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Dr. Mitch Shulman: Is there a best time of the day to exercise?
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Being active is good for you. Whenever there’s time to fit in exercise is the “best” time but if you have some flexibility in your schedule is there a specific time of the day that you should choose?
For a fitness plan to work, consistency is important, and starting your day off with exercise helps many people achieve that. There may be other advantages to working out in the morning. A study in the journal Obesity found that exercising between 7 and 9 a.m. helped with weight loss. The study itself was imperfect but the general premise seems to be accurate.
A study in Frontiers in Physiology indicated that women who exercised between 6 and 8 a.m. had greater belly fat loss; a greater drop in their blood pressure; and had stronger leg muscles compared to those who worked out in the early evening. As long as you don’t have an underlying health condition that warrants eating before you work out, exercise in the morning on an empty stomach may maximize weight loss.
A 2019 study in the Journal of Clinical Endocrinology and Metabolism found that people who worked out on an empty stomach after an overnight fast burned twice the amount of fat and had other potentially beneficial changes in how their metabolism worked compared to those who exercised after eating. Additionally, by working out first thing in the morning there’s less chance of something interfering and it gives you a positive lift that can carry you through the rest of the day.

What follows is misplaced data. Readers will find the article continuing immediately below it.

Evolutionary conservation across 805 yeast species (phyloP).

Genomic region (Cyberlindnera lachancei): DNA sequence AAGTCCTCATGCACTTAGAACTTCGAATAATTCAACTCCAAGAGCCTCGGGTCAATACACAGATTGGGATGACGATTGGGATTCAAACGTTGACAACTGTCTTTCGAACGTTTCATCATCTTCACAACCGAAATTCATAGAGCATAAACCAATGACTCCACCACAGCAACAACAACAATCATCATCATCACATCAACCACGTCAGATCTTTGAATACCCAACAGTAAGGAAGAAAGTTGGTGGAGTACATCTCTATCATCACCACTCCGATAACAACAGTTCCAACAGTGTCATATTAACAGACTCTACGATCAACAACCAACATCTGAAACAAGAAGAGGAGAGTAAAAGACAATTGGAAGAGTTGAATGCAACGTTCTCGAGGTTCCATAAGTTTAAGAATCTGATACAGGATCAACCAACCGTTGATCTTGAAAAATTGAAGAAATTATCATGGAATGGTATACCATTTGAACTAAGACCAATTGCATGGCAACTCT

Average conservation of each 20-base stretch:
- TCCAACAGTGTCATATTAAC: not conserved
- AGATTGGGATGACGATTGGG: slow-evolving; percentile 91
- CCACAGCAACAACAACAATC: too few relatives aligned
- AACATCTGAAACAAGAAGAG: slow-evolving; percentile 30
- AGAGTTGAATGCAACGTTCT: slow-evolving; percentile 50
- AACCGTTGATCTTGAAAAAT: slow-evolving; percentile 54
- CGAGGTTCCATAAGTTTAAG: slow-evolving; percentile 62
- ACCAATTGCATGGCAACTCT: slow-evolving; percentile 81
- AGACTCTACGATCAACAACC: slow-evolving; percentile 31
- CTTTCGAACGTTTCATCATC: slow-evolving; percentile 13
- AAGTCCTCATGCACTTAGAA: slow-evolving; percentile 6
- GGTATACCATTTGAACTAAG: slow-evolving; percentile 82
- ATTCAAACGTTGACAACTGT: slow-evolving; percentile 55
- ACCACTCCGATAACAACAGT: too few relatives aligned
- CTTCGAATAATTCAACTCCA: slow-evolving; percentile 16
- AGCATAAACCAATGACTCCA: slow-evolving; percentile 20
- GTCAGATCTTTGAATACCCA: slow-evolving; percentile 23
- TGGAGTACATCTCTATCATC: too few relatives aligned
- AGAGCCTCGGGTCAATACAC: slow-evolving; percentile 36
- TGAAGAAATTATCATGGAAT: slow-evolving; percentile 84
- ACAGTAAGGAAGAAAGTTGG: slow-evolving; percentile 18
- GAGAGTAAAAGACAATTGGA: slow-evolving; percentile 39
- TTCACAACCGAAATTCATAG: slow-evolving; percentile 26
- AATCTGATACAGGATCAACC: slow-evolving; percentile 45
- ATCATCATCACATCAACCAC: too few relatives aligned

Depending on your health and how active you are there may be advantages to working out at other times of the day. For example, researchers reported in the journal Nature Communications that exercise done between 11 a.m. and 5 p.m. was associated with a lower risk of early death and heart disease compared to working out mostly in the morning.
This might be especially relevant to someone who is just starting out on an exercise plan because the advantages were predominantly seen in older men and in people who were less physically active to start with or who had underlying heart conditions. In general, the risk of a heart attack is greatest from 6 a.m. to noon, so it would make sense that in this group of people, a later start to their exercise might be safer.
What if the only chance you have to work out is in the late afternoon or evening? Take it! Another study in the journal Frontiers in Physiology demonstrated that evening exercise increased upper-body muscle strength, power, and endurance in women and lowered high blood pressure and fatigue in men when compared with early morning exercise — perhaps at least partly because their bodies were already “warmed up” by being busy throughout the day.
The added advantage is that the workout may help deal with the accumulated stresses of the day. Avoid doing it too late so it won’t interfere with your sleep. Sleep is essential to the success of any workout plan because it’s when the body repairs itself and consolidates the gains made.
As you can see there’s a benefit to exercise at any time of the day, so the most important thing is to try and fit it in whenever you can.
Dr. Mitch Shulman is an Associate Professor in the Department of Emergency Medicine at McGill Medical School as well as an Attending Physician in the Emergency Department of the McGill University Health Centre. He’s also the CJAD AM 800 Medical Consultant.